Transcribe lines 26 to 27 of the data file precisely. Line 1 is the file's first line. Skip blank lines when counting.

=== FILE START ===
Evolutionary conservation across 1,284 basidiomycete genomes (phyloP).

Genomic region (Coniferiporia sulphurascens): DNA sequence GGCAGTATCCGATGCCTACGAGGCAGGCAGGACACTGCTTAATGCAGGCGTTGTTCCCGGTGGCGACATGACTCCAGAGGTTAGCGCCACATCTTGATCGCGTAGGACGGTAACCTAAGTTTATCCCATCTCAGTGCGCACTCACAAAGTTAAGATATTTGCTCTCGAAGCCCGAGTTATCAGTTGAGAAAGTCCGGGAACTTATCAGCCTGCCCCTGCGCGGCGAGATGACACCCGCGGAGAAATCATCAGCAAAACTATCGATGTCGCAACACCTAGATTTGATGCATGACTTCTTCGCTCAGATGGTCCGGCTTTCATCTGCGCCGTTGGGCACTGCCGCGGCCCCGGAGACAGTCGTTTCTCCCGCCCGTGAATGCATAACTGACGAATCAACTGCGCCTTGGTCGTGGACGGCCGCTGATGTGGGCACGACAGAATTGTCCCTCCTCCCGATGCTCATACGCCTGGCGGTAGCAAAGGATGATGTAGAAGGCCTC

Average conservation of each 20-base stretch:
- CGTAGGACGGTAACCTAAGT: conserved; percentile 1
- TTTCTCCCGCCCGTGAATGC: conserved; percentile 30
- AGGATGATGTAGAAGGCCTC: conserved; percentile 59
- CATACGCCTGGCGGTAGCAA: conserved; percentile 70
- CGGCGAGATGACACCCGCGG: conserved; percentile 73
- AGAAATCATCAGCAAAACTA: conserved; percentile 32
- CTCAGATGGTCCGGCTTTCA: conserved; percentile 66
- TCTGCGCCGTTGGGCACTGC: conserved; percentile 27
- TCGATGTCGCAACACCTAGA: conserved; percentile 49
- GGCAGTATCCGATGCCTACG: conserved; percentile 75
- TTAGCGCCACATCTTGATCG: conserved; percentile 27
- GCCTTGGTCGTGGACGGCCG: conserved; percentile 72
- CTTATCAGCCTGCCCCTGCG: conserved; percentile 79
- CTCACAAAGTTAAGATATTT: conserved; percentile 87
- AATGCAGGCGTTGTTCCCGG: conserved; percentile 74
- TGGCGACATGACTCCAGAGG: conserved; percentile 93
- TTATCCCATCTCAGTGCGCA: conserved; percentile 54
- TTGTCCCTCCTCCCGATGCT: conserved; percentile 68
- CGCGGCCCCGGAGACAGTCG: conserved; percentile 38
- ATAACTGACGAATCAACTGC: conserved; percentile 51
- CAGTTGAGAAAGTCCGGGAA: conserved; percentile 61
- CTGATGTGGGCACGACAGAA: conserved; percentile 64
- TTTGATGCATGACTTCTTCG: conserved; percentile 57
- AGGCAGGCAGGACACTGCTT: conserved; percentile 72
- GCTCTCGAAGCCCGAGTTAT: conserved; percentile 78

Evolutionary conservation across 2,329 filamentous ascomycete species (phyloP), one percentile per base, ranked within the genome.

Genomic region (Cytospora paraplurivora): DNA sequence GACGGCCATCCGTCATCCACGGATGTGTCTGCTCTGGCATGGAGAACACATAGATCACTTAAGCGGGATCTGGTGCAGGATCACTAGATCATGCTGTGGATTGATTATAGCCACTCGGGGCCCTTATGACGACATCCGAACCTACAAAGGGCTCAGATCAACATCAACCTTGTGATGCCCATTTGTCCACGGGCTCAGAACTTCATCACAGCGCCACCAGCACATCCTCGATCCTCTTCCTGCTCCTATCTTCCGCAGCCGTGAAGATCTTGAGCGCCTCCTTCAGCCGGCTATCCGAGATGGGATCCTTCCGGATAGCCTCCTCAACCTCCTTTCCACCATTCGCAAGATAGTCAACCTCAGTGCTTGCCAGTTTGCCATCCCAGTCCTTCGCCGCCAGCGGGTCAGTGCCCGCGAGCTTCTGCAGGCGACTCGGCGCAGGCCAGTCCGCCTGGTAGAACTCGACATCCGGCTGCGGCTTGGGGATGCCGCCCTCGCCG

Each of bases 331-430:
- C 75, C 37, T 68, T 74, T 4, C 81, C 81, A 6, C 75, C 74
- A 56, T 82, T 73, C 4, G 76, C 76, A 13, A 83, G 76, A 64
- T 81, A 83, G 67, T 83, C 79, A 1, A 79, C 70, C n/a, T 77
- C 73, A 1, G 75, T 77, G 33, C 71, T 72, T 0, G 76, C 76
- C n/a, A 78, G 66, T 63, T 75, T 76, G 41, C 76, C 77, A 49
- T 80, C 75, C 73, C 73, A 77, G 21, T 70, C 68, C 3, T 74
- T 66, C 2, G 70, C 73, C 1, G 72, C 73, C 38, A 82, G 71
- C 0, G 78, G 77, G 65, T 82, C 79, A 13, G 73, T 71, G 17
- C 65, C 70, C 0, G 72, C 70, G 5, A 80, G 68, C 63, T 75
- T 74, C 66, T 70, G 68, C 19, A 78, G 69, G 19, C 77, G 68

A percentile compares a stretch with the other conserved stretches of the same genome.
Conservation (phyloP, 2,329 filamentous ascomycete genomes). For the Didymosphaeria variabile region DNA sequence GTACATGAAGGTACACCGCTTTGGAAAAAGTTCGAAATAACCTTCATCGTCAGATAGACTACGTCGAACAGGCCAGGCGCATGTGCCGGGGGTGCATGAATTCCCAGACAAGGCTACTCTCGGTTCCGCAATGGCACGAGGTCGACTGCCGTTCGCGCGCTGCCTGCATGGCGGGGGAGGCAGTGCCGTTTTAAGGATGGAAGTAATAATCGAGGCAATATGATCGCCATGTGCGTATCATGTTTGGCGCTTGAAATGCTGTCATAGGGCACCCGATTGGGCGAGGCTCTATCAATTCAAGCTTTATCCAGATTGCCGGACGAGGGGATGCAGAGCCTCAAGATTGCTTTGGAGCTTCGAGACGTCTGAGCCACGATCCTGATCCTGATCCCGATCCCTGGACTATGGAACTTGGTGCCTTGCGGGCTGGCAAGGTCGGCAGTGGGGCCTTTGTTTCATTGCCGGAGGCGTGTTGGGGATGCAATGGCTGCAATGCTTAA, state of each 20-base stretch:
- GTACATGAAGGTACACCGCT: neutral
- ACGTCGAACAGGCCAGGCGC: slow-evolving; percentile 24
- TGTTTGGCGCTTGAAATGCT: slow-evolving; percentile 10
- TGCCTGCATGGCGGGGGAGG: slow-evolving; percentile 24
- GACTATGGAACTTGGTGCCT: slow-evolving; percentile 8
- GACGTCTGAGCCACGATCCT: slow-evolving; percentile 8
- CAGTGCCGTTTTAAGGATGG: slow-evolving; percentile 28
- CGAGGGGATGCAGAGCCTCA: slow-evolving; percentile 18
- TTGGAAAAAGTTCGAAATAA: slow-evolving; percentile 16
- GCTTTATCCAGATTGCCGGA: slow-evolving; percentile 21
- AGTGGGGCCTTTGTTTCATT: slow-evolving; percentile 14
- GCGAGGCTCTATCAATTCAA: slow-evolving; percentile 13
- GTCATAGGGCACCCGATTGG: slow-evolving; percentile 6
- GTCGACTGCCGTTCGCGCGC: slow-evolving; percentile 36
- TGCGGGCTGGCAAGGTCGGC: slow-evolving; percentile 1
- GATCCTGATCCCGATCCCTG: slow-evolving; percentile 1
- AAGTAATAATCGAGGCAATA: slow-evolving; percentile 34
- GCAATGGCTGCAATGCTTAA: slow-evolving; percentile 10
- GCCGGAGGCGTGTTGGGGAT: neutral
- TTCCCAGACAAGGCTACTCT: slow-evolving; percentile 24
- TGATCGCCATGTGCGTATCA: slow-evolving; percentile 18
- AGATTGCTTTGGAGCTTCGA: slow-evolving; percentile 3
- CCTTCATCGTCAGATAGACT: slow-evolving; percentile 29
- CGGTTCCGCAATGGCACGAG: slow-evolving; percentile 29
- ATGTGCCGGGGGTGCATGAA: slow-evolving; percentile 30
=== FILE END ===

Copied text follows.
- TTTGATGCATGACTTCTTCG: conserved; percentile 57
- AGGCAGGCAGGACACTGCTT: conserved; percentile 72